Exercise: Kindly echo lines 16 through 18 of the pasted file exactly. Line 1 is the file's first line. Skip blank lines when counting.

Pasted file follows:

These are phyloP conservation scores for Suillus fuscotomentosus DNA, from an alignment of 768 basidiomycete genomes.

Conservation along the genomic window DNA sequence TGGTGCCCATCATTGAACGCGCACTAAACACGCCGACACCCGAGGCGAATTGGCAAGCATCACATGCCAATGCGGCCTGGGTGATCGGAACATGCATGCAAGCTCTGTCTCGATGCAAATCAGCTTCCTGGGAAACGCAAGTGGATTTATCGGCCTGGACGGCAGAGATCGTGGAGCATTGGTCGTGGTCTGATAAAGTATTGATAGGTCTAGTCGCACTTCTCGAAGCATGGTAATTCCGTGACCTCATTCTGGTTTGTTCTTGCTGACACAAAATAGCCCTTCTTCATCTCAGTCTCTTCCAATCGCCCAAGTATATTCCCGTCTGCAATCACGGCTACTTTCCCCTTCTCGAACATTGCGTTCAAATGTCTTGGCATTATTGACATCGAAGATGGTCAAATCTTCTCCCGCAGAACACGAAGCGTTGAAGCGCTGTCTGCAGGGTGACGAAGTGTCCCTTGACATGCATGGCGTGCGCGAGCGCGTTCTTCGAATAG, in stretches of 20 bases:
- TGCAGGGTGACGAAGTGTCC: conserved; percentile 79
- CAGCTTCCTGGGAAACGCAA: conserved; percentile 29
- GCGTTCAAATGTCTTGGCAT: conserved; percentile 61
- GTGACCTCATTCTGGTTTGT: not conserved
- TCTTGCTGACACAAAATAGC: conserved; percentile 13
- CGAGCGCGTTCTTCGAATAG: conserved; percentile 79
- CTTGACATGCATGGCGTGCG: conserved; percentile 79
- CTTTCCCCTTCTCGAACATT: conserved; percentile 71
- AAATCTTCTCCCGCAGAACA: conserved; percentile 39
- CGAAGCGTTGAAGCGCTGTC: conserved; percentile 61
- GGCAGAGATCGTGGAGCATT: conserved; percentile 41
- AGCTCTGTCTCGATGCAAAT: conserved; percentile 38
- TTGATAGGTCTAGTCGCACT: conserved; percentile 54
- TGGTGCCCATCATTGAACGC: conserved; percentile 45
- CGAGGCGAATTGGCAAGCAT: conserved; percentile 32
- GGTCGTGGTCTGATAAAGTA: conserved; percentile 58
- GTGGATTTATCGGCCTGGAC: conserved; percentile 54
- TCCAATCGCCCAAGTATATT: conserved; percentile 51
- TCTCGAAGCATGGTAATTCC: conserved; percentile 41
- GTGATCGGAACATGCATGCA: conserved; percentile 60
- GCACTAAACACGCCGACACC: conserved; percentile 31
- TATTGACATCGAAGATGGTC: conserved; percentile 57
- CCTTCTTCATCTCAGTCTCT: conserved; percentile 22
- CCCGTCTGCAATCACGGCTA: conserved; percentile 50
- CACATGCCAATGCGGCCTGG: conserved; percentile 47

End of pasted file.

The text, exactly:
- TGGTGCCCATCATTGAACGC: conserved; percentile 45
- CGAGGCGAATTGGCAAGCAT: conserved; percentile 32
- GGTCGTGGTCTGATAAAGTA: conserved; percentile 58